Lapis Lazuli—The Blue Gem of the Andes
By Awake! correspondent in Chile
DIAMONDS, emeralds, rubies, sapphires—these spectacular gems are well-known to all of us. But have you ever heard of lapis lazuli? Though the name may seem strange, it simply means a blue (lazuli, from Arabic) stone (lapis, from Latin). Because of the intense, deep-blue color, often speckled with shiny spots of golden pyrite, it has been likened to the night sky studded with twinkling stars.
A Long History
The beauty of lapis lazuli was first reported to the Western world by Marco Polo in 1271. But the gem had been in use in ancient Mesopotamia and Egypt long before that. For example, a Sumerian necklace made of this stone was unearthed among the ruins of Ur. On Pharaoh Tutankhamen’s golden death mask, the eyes and eyebrows are made of lapis lazuli. The ancient Egyptians also ground this blue stone into powder and used it as pigment in paintings and eye shadow. In China royal seals and carvings of many kinds were made of this stone.
In the past, lapis lazuli was mined mainly in Afghanistan and in Siberia near Lake Baikal. In recent years, however, Chile has become the principal supplier of this beautiful stone. If you should visit Chile, you will see the name in many souvenir shops and elegant jewelry stores. But why not take a trip to see where most of the supply of this stone comes from?
To a Mine in the Andes
One of the principal mines can only be reached by mules following a narrow and treacherous trail that winds its way up to the arid and desolate retreat of the condors, 11,800 feet [3,600 m] above sea level.
At this elevation, headache and dizziness may plague a newcomer. The ground is covered with snow about seven months out of the year. Thus, during the short summer, the pressure is on to get out of the open-pit mine the greatest amount of raw material possible. The workday is long, and the working conditions harsh. The equipment, by today’s standards, is primitive—picks, shovels, wheelbarrows, and a drill for placing dynamite. The backbreaking work requires physical strength and endurance.
As the day ends, the sound of explosions and the clangs of picks and shovels die. The silence of the night is immense. One hears only the howling of the wind in the canyon and the rumble of falling rocks in the distance. But it makes little difference to the exhausted workers. They fall asleep quickly under the starry skies.
With no modern transportation available, muleteers play an important role. With their knowledge of these rugged mountains and winding paths, they guide their surefooted animals, loaded with sacks of selected stones, to the valley below. From there the stones are shipped to Santiago or they are exported. In this way about 20 tons a year are mined and made available to artisans and jewelers around the world.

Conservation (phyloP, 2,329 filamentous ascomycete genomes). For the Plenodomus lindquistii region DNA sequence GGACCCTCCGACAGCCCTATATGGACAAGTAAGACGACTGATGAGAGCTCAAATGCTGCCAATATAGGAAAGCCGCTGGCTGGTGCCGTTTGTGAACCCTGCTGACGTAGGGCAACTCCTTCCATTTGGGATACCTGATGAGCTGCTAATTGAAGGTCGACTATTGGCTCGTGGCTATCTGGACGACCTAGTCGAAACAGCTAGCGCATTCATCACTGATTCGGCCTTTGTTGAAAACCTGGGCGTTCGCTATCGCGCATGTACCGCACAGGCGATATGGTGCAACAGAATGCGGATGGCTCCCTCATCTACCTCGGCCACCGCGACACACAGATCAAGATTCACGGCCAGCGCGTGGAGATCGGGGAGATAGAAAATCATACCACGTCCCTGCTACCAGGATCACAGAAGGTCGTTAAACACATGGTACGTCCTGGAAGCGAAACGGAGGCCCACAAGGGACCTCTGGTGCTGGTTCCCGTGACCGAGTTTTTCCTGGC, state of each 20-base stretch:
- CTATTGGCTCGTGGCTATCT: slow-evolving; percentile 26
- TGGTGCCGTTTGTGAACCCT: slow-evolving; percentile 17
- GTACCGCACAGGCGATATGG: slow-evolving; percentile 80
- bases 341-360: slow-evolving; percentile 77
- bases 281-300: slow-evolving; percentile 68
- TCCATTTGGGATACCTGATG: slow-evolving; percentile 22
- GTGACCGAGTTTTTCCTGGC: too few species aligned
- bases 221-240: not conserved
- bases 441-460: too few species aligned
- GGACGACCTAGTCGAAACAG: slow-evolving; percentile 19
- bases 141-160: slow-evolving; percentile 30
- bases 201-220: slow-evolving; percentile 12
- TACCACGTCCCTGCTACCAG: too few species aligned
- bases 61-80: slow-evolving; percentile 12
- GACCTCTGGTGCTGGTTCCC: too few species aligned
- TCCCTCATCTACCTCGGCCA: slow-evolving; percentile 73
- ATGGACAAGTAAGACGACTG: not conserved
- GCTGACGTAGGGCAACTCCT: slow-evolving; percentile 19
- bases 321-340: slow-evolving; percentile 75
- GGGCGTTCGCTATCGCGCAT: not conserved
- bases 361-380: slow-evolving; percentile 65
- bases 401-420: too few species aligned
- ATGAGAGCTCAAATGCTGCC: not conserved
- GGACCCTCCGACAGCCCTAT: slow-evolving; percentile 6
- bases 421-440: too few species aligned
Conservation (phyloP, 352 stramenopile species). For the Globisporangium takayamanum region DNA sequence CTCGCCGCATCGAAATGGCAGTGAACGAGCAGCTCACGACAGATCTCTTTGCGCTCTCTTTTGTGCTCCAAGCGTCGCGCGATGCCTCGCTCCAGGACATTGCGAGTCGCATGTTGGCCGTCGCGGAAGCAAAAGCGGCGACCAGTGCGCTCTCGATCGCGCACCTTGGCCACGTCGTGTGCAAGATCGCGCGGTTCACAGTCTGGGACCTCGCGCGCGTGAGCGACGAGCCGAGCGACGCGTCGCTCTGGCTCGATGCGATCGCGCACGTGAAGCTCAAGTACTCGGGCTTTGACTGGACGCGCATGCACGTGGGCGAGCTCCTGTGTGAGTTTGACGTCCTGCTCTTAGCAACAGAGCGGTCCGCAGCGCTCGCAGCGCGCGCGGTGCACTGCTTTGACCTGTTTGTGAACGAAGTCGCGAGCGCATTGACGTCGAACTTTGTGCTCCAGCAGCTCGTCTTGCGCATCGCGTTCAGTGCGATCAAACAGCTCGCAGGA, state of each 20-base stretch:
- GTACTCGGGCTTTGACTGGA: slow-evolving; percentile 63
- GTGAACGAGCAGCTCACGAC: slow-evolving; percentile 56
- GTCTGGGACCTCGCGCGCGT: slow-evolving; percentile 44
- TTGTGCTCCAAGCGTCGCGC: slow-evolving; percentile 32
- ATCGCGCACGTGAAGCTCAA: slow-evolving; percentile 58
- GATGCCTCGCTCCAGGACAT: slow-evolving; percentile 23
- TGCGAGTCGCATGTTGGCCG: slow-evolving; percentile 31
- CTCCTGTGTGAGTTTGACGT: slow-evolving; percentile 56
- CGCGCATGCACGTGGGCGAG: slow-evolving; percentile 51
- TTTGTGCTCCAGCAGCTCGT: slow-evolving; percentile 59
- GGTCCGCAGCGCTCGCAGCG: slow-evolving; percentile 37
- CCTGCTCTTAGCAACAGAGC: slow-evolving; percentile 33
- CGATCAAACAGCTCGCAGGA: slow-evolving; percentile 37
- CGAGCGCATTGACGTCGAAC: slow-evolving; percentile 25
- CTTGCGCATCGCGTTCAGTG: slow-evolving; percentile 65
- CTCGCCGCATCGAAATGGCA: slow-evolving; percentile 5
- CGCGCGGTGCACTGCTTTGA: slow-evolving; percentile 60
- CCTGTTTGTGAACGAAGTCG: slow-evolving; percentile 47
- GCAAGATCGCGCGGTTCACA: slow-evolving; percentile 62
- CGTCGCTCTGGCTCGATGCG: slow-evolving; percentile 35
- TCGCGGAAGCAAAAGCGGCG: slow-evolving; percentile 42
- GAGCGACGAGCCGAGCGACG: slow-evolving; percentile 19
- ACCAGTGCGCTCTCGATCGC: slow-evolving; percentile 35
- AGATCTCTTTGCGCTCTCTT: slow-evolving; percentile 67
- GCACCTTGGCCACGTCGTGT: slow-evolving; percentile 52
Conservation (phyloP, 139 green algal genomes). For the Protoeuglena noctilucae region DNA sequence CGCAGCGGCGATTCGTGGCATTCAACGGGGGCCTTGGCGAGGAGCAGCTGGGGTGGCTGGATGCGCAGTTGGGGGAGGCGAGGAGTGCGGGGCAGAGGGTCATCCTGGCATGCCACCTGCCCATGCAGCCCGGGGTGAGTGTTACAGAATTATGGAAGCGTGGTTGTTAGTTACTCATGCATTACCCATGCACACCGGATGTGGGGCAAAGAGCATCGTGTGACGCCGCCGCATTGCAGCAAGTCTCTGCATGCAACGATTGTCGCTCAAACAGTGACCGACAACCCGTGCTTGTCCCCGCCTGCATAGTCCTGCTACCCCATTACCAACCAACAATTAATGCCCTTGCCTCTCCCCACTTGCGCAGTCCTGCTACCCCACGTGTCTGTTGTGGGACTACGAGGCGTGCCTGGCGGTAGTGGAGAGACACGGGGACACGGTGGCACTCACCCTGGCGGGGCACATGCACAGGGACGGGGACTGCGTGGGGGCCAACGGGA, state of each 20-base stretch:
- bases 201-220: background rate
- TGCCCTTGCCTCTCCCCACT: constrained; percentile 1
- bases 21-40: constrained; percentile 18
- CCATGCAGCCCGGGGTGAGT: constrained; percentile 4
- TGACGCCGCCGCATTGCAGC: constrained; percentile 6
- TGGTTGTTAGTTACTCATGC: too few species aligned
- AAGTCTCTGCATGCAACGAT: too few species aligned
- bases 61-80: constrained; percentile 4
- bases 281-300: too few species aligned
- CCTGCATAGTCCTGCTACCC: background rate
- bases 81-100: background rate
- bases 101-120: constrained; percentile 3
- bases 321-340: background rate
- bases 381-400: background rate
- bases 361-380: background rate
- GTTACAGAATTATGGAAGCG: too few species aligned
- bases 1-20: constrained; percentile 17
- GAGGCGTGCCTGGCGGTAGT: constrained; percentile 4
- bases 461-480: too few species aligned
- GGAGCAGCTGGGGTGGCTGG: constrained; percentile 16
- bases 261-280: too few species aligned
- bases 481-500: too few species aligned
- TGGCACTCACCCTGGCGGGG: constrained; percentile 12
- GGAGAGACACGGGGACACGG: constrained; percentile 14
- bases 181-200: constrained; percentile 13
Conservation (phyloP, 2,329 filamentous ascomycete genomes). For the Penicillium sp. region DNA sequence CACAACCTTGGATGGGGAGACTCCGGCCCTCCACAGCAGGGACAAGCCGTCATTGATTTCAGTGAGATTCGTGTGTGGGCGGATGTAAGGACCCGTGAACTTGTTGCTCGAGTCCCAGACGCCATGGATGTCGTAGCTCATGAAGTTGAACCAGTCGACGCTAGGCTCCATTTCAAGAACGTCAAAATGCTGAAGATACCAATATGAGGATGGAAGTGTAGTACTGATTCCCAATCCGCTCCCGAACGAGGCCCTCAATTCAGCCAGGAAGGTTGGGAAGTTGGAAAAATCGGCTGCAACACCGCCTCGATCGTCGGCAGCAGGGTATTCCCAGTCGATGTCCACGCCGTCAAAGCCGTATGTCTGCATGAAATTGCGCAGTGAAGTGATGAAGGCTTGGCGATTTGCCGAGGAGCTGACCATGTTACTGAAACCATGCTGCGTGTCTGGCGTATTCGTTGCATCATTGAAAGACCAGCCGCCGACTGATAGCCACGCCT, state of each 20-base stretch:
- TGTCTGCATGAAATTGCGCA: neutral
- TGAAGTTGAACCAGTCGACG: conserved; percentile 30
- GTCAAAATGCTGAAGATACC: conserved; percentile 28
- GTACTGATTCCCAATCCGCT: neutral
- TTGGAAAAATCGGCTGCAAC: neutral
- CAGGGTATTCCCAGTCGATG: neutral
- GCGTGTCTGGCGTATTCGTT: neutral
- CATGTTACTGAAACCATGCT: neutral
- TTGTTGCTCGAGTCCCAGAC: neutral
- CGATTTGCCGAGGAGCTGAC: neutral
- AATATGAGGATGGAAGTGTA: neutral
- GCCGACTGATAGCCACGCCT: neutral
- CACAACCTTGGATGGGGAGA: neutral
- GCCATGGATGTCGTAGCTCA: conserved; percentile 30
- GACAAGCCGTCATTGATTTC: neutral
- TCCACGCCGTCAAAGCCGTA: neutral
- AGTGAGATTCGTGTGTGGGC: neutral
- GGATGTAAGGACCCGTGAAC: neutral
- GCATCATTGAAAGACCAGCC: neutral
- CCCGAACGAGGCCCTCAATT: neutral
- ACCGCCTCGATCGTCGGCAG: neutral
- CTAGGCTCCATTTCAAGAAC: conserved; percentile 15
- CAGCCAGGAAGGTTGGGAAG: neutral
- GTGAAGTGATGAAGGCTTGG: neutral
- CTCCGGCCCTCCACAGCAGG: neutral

A Visit With an Artisan
Artisans in Chile turn from 30 to 40 percent of the stones they receive from the mines into beautiful earrings, necklaces, bracelets, and rings. The highest quality stones are set in gold and are exported. Second highest quality pieces are used for jewelry set in silver, and lower quality stones are turned into imaginative figurines, such as elephants, lions, or turtles, into handles for letter openers, and even into small tabletops.
Don José is a talented artisan. Even though we interrupted his siesta when we dropped in on him, he gave us a warm welcome and showed us his taller (workshop) on the patio.
“How about a demonstration, Don José?” we asked.
First a large stone weighing five or six pounds [2 or 3 kg] must be cut with a circular diamond wheel or saw. He explained that el artesano must know his stone and have a good eye in order to make a precise cut to eliminate the white veins while preserving the maximum amount of good quality stone.
“Why do you wet the stone?” someone asked.
“To provide a greater contrast between the white veins and the lapis I want to preserve,” responded our amicable artesano as he cut the stone into a number of smaller pieces.
He then showed us the next step. With a smaller circular wheel, he shaped the smaller stones to the forms he wanted. With expert dexterity he rapidly formed the pieces into beads, half moons for earrings, and cabochons (rounded, or convex pieces).
Next, he cleaned and polished the pieces with a circular, synthetic brush. Then, with a dab of paste, he burnished them to a high luster. Now they are ready to be set in a ring or arranged on a chain for a necklace. The final touch is a shampoo and warm-water rinse with the use of a toothbrush. In fact, Don José recommended this last process for maintaining the beauty of lapis lazuli jewelry.
Yes, in the hands of skillful and talented artisans like Don José, the riches of the earth can be turned into works of art that bring pleasure and joy to those who see or use them. Lapis lazuli, the beautiful blue rock found high up in the Andes Mountains, is but one of many such riches provided by our loving Creator for our enjoyment and delight.